I had an interesting discussion this morning with a writing colleague whose opinion I value greatly. And in the discussion it was suggested that I patronise my characters, and by extension, my reader. That has never been said before, and of course, I’ve spent most of the day worriting at it like a terrier, and looking up exactly what ‘patronising your characters’ might mean.
What follows is thoughts and discoveries made today, and posted with thanks to said colleague for making me think.
I’ll start with a fascinating post and subsequent discussion on Susan Hill’s blog HERE, in which she is taken to task for liking Alexander McCall Smith’s lady detective stories set in Botswana, as they are, (some say) patronising.
Also, I work in a face to face group with a few playwrights, one of whom has a wonderful play set partially in Cameroon, in which all the characters are Cameroonian.
The play was sent to a theatre company for a rehearsed reading, the job given to black actors, who liked the play…. until they saw the writer, who is white. It then became ‘patronising’, and they refused to read.
So why is it patronising for a white writer to write black characters? Because that seems to be the issue with both the above.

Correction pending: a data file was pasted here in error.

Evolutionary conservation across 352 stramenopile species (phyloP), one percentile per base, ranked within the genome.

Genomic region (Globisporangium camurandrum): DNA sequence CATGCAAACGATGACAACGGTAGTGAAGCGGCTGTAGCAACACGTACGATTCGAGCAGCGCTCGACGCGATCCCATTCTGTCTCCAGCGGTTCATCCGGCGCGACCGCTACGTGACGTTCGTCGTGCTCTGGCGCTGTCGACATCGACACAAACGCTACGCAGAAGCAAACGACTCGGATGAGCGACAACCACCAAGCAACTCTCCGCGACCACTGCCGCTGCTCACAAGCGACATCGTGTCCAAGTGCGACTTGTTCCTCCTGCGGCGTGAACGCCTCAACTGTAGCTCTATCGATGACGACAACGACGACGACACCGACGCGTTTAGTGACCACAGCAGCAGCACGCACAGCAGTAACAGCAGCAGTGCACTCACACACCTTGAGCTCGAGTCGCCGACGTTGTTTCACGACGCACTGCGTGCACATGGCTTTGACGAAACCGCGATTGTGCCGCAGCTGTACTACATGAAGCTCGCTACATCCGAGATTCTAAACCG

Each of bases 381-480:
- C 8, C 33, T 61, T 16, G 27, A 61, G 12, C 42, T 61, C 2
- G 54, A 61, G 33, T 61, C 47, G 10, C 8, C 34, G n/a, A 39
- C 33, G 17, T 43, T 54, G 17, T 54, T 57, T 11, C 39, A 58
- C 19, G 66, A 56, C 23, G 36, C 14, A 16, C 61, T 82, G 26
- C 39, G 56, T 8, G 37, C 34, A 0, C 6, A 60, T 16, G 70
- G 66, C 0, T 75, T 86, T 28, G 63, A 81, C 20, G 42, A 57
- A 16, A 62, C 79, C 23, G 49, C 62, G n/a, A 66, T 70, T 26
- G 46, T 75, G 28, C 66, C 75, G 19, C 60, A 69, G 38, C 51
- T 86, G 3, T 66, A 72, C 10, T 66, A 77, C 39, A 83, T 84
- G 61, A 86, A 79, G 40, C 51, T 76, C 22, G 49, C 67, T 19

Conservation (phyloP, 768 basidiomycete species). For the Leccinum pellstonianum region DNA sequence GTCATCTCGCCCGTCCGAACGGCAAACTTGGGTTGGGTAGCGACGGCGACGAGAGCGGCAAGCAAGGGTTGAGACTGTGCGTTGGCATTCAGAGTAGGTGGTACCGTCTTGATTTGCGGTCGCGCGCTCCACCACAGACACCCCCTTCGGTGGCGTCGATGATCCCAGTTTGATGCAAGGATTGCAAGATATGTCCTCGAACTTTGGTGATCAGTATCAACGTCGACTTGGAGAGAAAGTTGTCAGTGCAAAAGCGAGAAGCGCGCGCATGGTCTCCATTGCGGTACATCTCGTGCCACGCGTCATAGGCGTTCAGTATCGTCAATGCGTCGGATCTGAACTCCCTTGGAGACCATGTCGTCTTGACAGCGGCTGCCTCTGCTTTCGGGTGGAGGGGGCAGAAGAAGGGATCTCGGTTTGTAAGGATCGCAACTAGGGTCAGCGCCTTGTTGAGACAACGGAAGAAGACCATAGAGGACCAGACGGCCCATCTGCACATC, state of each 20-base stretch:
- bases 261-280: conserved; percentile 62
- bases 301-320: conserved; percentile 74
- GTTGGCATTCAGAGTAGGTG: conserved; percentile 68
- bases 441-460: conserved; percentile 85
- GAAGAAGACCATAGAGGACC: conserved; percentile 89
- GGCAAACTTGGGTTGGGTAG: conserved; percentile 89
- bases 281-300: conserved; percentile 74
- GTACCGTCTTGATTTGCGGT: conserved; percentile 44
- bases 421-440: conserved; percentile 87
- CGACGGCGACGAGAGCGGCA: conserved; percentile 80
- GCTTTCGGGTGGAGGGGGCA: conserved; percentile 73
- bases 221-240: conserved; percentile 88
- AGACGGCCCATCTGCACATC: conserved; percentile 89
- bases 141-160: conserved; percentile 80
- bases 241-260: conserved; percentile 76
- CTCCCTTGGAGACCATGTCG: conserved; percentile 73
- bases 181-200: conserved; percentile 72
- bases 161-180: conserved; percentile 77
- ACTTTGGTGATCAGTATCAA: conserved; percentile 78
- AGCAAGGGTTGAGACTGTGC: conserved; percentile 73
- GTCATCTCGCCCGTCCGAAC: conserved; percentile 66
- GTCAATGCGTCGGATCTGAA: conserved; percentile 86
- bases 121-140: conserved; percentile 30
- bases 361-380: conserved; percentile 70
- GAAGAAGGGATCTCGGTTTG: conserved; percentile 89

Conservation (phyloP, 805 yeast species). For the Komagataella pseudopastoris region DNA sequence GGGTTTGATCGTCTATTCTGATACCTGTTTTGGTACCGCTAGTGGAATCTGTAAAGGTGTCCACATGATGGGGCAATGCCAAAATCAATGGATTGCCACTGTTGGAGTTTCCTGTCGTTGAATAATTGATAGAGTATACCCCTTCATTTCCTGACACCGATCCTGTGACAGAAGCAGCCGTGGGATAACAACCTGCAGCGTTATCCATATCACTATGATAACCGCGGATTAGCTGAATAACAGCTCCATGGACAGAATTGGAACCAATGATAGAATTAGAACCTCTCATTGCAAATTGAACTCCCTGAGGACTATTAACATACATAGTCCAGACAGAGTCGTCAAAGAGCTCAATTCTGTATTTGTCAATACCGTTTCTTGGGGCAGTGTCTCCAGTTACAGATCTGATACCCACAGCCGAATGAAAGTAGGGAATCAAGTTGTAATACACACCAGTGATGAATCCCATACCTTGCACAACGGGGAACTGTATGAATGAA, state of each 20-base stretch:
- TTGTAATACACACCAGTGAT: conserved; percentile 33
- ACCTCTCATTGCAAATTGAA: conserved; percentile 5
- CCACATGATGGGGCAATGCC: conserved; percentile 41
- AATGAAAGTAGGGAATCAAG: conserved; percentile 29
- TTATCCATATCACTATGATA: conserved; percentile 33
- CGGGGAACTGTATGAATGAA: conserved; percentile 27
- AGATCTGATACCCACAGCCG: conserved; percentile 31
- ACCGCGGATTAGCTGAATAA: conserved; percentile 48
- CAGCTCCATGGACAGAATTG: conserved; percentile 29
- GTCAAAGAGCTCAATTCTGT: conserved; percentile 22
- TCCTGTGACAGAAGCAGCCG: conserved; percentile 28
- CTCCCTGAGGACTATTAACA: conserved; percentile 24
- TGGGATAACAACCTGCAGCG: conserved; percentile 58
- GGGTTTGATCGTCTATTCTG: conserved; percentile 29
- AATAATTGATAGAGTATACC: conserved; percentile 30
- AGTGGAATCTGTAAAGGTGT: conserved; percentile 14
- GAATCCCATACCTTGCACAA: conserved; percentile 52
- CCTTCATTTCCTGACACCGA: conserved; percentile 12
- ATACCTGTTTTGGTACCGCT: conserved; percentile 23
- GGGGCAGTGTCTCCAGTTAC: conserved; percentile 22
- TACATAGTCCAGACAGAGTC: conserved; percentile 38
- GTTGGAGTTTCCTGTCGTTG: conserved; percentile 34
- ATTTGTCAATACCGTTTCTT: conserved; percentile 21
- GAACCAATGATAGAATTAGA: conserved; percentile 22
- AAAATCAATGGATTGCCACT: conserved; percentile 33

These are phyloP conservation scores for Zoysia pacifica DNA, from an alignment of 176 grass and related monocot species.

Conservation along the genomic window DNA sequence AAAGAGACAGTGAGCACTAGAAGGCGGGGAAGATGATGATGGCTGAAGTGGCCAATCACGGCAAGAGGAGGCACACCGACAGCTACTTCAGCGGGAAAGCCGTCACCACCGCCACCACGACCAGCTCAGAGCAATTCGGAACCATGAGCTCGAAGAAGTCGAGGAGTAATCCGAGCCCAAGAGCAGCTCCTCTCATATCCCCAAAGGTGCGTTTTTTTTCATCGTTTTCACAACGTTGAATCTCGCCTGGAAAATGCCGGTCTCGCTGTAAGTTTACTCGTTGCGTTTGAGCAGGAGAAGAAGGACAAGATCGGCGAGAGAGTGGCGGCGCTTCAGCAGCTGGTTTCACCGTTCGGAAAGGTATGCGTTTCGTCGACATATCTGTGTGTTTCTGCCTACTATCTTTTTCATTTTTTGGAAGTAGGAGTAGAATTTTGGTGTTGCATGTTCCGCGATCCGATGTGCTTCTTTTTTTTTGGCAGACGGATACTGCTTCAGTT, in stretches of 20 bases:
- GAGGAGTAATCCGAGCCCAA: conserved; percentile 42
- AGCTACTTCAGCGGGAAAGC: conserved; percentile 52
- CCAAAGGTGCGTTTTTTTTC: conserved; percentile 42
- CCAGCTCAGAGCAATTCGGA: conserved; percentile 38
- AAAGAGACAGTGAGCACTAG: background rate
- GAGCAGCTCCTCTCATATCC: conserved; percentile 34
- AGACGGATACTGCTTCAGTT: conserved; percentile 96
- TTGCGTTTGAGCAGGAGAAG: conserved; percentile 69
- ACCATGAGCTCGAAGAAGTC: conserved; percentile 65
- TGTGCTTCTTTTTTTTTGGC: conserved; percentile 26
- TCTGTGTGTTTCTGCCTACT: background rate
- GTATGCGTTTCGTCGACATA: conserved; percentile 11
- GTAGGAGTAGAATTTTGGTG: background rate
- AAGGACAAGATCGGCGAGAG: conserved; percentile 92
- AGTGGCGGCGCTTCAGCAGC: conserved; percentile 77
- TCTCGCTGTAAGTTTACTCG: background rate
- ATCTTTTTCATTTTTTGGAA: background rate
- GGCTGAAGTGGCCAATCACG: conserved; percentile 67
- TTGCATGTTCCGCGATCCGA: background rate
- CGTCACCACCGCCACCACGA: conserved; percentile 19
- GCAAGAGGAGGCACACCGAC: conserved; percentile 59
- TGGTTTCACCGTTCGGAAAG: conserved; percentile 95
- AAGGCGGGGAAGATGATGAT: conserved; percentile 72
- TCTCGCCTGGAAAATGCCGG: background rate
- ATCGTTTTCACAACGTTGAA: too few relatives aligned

I write Irish characters, Welsh characters, Cornish, Alaskan, Jewish, Londoners, Japanese, Spanish, male, female, old, young, dropouts, middle class, drug addicts, loners, farmers, postwomen, bank managers, homeless, morticians, single mothers, boys in homes, poets, cleaners, fishermen, hotel workers, bakers, city workers, painters decorators, teachers, carpenters, miners, beggars, social workers, priests, hairdressers, colonic irrigation specialists, soldiers, ex-soldiers, librarians.
I do not write an awful lot of headmistresses, magistrates, queens, kings, prime ministers, lords, ladies… because their lives don’t interest me in the slightest.
Am I patronising because many of my character have issues to overcome? In most of my work, it is the least likely characters who are the catalysts for change, in others. Those who appear to be the 'weakest links'. But I don't think they are, at all, so that's why I write them, I suppose.
But I’m wondering, do I patronise them all, because they are not me, in the same way people are saying white writers can’t write black characters without patronising them? Or conversely,black writers cant write white characters. Or the queen cant write a begger, or a beggar can't write a magistrate?
Are the only characters we do not patronise very very close to our own actual experience? Is that why many writers only ever write ‘what they know’? But I know every emotion that my characters feel. So why does it matter that I am not the embodiment of them in aggregate, externally. Maybe I am, internally.
My colleague also said maybe the comment made had more to do with her/him as a reader, rather than me as a writer. Even more confuddling!!